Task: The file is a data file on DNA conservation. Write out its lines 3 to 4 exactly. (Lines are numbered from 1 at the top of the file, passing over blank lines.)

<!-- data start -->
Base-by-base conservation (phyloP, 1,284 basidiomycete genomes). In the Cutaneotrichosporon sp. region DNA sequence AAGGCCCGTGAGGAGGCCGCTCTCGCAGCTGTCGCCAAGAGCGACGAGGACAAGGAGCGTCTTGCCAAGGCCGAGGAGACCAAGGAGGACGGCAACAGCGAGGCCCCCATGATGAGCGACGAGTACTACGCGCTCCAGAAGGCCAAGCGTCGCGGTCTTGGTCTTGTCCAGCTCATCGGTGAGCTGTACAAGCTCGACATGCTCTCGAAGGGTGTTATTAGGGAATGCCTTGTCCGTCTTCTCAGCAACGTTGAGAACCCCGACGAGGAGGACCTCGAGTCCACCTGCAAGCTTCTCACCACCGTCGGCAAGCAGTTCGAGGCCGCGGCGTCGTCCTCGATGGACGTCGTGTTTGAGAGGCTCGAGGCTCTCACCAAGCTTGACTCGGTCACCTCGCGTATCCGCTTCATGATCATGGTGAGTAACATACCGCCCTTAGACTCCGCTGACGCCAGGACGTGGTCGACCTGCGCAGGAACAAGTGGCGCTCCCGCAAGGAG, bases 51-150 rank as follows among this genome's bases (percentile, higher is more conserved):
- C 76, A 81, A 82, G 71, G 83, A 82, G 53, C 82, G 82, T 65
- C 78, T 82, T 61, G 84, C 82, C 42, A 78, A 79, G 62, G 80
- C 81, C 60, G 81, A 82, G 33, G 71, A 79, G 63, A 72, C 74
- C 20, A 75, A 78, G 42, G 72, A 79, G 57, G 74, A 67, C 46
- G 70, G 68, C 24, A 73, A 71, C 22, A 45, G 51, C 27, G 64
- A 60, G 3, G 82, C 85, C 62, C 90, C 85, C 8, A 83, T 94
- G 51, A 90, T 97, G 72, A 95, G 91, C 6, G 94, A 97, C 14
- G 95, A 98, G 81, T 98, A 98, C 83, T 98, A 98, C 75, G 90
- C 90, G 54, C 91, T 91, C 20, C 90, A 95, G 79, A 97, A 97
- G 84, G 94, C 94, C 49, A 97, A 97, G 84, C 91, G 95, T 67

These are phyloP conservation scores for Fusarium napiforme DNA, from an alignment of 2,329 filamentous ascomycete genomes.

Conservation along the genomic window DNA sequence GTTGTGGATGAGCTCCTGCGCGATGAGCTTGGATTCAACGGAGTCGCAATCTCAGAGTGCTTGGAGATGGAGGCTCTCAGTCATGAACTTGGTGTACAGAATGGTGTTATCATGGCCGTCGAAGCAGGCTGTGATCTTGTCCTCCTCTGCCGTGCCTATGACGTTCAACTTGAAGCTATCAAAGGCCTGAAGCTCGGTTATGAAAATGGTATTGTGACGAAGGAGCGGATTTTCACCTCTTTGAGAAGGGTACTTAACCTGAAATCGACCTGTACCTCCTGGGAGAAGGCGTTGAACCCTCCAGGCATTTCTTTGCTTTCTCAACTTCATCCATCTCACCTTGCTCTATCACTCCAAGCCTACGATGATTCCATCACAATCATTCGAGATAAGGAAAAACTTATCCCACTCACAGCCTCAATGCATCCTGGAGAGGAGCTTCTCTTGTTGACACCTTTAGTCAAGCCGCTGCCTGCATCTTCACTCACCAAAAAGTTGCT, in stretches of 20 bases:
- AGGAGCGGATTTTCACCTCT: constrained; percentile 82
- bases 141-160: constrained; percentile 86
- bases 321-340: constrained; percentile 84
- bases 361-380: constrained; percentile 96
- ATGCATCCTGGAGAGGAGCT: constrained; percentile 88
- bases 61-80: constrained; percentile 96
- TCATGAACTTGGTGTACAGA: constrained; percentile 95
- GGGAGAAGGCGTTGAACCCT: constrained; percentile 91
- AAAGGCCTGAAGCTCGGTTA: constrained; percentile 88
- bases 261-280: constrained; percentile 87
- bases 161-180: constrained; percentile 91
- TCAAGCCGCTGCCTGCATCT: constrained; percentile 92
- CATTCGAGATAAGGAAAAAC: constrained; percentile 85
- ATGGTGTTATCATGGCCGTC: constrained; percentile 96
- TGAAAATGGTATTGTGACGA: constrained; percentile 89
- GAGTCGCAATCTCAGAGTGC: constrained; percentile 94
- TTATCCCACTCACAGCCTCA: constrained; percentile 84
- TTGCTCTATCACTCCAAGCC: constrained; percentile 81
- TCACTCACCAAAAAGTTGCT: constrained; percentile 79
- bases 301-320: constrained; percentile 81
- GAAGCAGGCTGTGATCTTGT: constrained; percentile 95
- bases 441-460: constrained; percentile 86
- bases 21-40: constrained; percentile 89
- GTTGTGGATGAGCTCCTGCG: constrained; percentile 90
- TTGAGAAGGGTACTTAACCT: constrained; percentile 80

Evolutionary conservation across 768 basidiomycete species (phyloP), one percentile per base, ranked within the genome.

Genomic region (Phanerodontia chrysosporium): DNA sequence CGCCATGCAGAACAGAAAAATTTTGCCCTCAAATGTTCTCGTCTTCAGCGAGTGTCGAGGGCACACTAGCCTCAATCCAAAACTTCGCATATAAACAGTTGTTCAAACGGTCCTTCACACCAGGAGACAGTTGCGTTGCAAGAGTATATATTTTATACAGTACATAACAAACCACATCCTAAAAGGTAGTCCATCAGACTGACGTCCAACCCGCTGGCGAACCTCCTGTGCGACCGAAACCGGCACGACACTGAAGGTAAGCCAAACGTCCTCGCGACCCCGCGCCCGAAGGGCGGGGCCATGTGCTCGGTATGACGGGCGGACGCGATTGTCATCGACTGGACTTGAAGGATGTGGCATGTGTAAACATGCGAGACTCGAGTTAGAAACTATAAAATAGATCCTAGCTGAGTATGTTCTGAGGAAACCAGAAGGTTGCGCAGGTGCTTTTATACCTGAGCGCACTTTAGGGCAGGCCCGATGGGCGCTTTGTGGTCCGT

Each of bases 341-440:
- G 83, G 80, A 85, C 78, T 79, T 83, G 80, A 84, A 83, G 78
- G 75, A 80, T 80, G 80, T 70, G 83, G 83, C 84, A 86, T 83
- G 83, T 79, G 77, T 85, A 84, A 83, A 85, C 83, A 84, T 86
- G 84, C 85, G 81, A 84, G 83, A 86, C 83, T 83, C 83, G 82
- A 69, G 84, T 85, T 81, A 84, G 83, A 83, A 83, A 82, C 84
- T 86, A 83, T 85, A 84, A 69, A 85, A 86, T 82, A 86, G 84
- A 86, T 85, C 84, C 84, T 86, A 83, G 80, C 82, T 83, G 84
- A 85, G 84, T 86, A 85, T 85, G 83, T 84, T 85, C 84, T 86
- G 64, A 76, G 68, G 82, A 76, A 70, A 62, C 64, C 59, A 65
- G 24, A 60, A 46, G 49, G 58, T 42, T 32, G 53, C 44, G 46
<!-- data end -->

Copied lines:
- C 78, T 82, T 61, G 84, C 82, C 42, A 78, A 79, G 62, G 80
- C 81, C 60, G 81, A 82, G 33, G 71, A 79, G 63, A 72, C 74